Forsyth is beginning a water and wastewater improvement project that will give the city a capacity of 5 million gallons of water per day. The improvements will double the city’s available water. Cost of the project is estimated at $14,914,240 for water and $14, 419,380 for wastewater.
The project will be funded primarily by U.S. Department of Agriculture. Part of the funds will be a loan, and part will be a grant. City water and sewer engineer Carl Hofstadter of Hofstadter & Associates said the application for the USDA funds are complete. The preliminary engineering report and the environmental impact report for the project have both been approved by USDA. He said USDA has indicated funding will be approved in the first quarter of 2021.
Hofstadter said he and Forsyth have been working on the water and wastewater project for about two years and it will take another two-three years to design and complete it. The project includes dredging the city’s Tobesofkee reservoir to create more water storage and rehabilitating the Russellville water treatment plant so that it can handle 4 rather than 3 million gallons of water per day.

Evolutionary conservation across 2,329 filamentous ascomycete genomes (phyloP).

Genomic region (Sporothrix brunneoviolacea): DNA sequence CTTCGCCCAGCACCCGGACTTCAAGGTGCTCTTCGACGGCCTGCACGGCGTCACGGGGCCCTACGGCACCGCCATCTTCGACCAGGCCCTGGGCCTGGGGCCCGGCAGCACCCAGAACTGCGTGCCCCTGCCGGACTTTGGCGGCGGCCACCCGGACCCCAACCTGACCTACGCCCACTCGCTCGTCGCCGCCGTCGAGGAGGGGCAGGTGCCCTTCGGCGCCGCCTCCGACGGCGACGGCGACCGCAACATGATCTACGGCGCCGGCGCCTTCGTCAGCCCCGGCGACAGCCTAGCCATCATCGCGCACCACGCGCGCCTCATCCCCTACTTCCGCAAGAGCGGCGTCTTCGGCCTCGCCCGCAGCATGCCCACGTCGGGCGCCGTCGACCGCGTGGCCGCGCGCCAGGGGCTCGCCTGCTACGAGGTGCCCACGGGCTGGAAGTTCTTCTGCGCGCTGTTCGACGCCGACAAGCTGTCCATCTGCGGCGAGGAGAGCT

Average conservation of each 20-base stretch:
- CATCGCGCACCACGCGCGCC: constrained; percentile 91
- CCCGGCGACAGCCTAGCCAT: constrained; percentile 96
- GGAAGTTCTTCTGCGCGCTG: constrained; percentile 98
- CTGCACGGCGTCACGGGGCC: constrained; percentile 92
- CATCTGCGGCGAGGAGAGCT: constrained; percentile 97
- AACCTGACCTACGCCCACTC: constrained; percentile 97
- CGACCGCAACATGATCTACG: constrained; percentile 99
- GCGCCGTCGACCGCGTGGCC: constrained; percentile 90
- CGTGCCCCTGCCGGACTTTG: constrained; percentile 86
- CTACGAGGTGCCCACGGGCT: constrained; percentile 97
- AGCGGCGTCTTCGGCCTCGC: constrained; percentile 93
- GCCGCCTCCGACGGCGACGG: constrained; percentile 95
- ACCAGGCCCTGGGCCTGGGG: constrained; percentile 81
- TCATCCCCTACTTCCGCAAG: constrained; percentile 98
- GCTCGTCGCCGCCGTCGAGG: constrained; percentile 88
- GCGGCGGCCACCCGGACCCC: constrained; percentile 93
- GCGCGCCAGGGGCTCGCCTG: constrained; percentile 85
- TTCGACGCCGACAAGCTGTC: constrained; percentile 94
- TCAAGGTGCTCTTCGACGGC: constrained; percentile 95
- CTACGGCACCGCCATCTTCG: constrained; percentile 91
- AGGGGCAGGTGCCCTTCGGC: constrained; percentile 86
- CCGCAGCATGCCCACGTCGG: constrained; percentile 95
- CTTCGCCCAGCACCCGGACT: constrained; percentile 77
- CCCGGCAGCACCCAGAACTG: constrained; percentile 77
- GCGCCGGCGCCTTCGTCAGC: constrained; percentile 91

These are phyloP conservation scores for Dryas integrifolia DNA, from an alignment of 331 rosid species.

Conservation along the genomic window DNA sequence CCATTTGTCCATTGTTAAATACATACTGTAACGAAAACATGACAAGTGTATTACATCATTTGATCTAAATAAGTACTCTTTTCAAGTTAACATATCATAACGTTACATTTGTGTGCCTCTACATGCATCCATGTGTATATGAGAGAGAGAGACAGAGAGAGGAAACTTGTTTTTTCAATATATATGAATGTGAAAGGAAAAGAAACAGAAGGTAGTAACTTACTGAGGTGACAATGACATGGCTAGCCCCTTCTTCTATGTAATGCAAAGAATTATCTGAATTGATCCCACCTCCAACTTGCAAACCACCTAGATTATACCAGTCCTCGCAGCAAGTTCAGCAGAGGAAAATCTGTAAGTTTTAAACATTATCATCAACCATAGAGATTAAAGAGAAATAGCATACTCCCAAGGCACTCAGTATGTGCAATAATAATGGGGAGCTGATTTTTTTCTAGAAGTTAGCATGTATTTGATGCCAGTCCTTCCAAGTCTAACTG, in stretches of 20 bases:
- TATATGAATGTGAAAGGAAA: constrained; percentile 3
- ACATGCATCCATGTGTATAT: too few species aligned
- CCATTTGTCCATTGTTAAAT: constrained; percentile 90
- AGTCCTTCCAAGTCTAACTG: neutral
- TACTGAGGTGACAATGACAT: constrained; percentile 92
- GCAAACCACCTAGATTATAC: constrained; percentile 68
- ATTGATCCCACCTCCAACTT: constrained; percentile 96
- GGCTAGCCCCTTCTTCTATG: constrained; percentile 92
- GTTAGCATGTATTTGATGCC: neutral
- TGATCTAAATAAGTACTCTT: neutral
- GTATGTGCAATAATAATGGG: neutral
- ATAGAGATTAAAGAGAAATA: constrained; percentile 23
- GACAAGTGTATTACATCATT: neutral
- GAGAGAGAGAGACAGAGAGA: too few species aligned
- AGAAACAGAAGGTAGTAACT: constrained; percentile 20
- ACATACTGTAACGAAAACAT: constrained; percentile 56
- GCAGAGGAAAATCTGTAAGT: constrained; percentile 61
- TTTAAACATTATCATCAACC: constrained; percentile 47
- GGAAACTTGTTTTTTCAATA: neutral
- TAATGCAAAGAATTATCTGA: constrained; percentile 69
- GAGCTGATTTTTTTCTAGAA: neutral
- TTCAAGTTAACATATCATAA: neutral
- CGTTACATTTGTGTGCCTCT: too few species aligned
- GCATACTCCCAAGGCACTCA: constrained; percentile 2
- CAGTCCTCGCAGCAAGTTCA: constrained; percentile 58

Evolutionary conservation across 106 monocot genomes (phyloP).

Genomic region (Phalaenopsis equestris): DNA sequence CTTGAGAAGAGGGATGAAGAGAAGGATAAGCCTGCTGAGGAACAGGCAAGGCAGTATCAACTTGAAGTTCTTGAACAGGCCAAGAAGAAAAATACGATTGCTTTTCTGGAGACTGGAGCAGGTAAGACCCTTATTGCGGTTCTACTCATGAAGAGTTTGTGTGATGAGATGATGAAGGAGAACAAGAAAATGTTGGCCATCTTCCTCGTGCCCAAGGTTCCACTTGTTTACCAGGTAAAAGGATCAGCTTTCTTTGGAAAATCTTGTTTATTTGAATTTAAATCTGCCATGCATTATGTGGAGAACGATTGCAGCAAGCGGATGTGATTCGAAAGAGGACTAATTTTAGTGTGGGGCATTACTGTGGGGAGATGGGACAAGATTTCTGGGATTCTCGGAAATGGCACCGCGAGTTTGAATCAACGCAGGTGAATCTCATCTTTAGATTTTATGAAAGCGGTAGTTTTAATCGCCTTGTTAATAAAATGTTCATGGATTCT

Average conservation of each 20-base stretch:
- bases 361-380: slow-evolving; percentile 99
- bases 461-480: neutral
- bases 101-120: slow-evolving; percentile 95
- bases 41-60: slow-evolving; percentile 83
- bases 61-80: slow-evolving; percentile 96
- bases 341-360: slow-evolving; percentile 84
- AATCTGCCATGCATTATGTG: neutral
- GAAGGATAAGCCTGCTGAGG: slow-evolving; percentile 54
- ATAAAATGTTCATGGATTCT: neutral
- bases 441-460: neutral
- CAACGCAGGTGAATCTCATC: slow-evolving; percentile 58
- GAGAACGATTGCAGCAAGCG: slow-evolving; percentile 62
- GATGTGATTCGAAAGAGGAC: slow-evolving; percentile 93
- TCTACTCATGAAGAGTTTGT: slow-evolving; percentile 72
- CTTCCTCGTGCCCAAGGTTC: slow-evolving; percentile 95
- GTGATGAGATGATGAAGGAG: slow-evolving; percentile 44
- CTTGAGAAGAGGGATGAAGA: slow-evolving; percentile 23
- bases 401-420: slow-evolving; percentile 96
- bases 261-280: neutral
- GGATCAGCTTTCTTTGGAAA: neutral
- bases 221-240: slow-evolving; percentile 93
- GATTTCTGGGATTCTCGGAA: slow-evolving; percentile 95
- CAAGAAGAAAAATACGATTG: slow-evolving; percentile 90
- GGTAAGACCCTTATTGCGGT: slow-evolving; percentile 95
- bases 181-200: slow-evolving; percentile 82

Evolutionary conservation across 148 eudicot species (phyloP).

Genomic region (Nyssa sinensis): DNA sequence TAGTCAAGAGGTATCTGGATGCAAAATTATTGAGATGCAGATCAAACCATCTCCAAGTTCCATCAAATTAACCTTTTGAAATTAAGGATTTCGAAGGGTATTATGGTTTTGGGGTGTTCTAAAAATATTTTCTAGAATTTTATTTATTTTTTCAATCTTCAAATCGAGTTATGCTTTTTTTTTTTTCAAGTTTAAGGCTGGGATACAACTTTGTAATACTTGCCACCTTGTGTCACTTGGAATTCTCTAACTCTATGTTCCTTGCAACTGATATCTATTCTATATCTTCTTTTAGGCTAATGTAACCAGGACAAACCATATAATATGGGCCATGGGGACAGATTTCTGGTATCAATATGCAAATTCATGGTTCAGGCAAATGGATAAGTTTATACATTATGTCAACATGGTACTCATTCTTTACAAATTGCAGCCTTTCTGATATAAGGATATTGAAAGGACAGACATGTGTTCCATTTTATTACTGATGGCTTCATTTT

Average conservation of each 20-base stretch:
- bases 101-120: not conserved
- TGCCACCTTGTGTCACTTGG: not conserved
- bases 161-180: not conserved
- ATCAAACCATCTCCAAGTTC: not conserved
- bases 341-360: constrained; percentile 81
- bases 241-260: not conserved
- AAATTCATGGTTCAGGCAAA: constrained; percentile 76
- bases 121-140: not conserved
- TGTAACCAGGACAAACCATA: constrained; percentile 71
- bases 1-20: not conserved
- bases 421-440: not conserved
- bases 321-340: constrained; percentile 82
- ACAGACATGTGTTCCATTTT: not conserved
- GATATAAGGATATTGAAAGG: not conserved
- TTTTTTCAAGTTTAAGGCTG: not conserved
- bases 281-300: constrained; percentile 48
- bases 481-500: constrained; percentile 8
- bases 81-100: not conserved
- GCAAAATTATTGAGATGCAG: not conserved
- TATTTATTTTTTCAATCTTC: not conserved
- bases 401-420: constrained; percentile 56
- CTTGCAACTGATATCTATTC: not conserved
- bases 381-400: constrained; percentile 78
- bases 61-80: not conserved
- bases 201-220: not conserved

The city will run a new 16-inch raw water main from the reservoir to the Russellville plant and another 16-inch main from Russellville to downtown Forsyth to increase capacity. A booster pump that is already in place at Bunn Road will be part of the project.
Hofstadter said for the wastewater portion of the project, the city will rehabilitate the Northeast wastewater plant and the South wastewater plant. The city now has a capacity of 2-and-a-half million gallons per day.
The city held an open meeting on Jan. 12 for questions and comments from the public about the water and wastewater improvement projects and their economic and environmental impact, service area and other issues such as alternatives to the project. The meeting was required as part of the USDA Rural Development application. No one attended except representatives of Hofstadter & Associates and Forsyth city manager Janice Hall.